Last week I reviewed the first graphic novel in this series, Persepolis. Today I bring you the second and final book in the series (if you’re reading the English editions), detailing main character and narrator Marjane’s return to her home in Iran shortly after the armistice that supposedly ended the Islamic Revolution.
Marjane Satrapi has finally decided to go home after a stint in Vienna she considers a failure. Peeled off the streets unconscious and one cigarette away from death, Marjane heads home with her head hung low and her tail between her legs, vowing never to tell her family what transpired while she was living thousands of miles away from home. But no matter how quiet Marjane keeps her secrets, she can still hear them, and they are screaming for release. Spiraling into a pit of utter despair, one event inspires Marjane to turn her life around.
And what a life she manages to craft. Soon she’s been accepted to a good school, has a loving boyfriend, and lives what she feels a successful life. But in a regime where you have to throw others under the bus or risk imprisonment and torture for showing your hair, can Marjane ever really be happy?
I really liked Persepolis, and I think it was the better novel overall, but I thoroughly enjoyed Persepolis 2 as well. It dealt less with the angst of a teenager finding her way in a messed up world and more with the fight for basic women’s rights in Iran and beyond. After spending several years in Austria falling into addiction and unhappiness, Marjane decides to go back home, hoping being near her parents will fix everything. It doesn’t.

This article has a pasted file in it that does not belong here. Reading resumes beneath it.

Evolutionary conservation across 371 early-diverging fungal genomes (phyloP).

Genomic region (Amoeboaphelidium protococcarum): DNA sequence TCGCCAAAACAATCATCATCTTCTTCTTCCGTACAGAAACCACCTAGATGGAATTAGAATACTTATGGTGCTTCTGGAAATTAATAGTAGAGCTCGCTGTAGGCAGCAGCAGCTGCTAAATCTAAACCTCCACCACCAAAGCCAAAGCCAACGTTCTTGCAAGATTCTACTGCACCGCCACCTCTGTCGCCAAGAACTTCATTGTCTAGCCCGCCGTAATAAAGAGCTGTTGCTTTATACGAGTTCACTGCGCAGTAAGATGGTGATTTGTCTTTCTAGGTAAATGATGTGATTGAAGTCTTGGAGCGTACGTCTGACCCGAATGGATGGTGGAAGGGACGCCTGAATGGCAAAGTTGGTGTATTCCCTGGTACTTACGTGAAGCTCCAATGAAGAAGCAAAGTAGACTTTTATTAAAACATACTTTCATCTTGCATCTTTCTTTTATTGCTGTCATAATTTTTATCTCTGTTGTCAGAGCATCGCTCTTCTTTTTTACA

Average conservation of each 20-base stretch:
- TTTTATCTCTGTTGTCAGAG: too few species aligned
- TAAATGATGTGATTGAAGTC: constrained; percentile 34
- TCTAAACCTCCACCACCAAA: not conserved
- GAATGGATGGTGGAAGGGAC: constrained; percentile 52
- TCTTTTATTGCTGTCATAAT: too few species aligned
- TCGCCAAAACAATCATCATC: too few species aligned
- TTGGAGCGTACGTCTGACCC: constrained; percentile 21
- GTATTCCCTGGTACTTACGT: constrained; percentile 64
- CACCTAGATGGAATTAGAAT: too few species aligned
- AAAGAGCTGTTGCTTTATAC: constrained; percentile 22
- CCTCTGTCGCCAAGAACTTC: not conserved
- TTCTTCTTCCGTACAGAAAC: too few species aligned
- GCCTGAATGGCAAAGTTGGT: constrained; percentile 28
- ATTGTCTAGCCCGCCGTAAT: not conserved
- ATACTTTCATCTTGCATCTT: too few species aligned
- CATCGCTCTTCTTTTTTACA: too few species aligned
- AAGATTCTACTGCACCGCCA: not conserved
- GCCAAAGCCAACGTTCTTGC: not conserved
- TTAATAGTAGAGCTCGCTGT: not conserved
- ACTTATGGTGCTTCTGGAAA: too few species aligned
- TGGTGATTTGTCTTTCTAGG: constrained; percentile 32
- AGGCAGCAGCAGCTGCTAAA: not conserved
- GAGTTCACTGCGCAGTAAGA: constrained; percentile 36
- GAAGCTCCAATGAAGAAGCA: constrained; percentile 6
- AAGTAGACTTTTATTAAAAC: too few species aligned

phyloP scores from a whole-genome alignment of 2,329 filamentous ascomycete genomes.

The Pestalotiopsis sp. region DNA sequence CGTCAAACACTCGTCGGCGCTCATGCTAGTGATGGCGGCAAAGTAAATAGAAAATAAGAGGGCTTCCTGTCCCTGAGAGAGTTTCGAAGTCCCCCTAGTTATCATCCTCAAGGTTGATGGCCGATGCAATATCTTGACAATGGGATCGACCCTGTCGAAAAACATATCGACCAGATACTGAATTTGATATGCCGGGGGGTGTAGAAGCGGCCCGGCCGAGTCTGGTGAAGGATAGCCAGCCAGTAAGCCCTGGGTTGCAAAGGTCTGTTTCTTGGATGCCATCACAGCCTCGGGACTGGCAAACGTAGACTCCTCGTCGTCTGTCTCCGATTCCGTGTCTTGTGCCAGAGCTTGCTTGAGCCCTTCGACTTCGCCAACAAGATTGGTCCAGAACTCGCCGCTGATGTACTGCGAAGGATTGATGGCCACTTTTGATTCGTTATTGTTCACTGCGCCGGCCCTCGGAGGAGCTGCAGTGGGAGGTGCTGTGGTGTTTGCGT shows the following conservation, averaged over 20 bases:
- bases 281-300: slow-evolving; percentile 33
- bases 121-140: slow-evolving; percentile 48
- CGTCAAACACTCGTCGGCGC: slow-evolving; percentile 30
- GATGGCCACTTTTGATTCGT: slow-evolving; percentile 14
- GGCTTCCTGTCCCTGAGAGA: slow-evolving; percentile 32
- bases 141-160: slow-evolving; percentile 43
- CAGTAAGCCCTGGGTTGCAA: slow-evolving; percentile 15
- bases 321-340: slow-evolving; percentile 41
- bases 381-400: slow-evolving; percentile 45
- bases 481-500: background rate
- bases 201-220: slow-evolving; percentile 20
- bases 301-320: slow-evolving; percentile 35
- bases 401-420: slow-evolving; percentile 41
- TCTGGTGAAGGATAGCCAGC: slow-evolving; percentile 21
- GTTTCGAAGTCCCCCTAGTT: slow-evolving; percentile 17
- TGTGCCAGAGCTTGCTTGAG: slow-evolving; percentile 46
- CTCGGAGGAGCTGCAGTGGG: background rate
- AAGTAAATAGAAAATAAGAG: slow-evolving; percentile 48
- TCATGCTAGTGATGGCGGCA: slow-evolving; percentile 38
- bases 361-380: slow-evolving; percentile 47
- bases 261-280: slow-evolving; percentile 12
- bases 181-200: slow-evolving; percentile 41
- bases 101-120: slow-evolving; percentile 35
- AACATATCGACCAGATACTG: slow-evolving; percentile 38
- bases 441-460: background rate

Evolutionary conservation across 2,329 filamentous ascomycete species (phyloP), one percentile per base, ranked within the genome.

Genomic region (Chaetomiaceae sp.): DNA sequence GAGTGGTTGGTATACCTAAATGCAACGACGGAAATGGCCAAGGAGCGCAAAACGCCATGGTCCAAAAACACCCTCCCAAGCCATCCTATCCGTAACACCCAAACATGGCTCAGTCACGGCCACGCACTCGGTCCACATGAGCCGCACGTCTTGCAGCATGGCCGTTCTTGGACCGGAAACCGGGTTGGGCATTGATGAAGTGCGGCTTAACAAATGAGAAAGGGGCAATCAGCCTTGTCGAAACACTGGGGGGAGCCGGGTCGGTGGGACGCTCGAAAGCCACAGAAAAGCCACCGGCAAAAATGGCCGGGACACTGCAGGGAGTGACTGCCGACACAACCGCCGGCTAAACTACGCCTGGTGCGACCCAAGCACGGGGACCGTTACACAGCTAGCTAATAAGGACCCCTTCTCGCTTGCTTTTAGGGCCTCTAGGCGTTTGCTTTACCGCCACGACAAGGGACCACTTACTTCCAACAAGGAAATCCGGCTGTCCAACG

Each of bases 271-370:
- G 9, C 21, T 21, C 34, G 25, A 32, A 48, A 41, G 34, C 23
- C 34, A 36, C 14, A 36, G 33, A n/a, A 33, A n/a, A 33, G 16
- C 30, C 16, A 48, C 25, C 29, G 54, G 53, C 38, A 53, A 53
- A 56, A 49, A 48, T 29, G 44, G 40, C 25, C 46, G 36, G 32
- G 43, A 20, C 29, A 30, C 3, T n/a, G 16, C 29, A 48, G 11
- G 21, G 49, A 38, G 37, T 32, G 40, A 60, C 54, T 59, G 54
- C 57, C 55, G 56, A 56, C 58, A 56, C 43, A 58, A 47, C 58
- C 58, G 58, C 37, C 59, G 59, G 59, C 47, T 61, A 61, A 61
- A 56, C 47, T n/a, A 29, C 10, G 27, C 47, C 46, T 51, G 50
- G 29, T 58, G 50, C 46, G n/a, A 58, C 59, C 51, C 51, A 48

Persepolis 2 follows Marjane through a more sophisticated form of growing up, from passing the entrance exams to enroll in an art university to marrying for convenience rather than love, and brings forth many notes that just about any reader can empathize with. The book also details some of the problems we in America haven’t necessarily experienced firsthand, like how to eek a little bit more freedom out of your veil and what to do when you’re caught wearing makeup against the law. That was one of the things I enjoyed so much in Persepolis, so it was great to have a second book describing some experiences in the same genre (for lack of a better word). I didn’t actually know there was a second book until the last page of Persepolis, so I had expected to have that be the end. It wasn’t.
All in all, both Persepolis and Persepolis 2 were fantastic books, and definitely worth the time of pretty much any person you can recommend them to. Marjane Satrapi does a fantastic job of offering an earnest window into a culture very different from mine, which is really kind of the point of books.
Let’s hope it continues to be,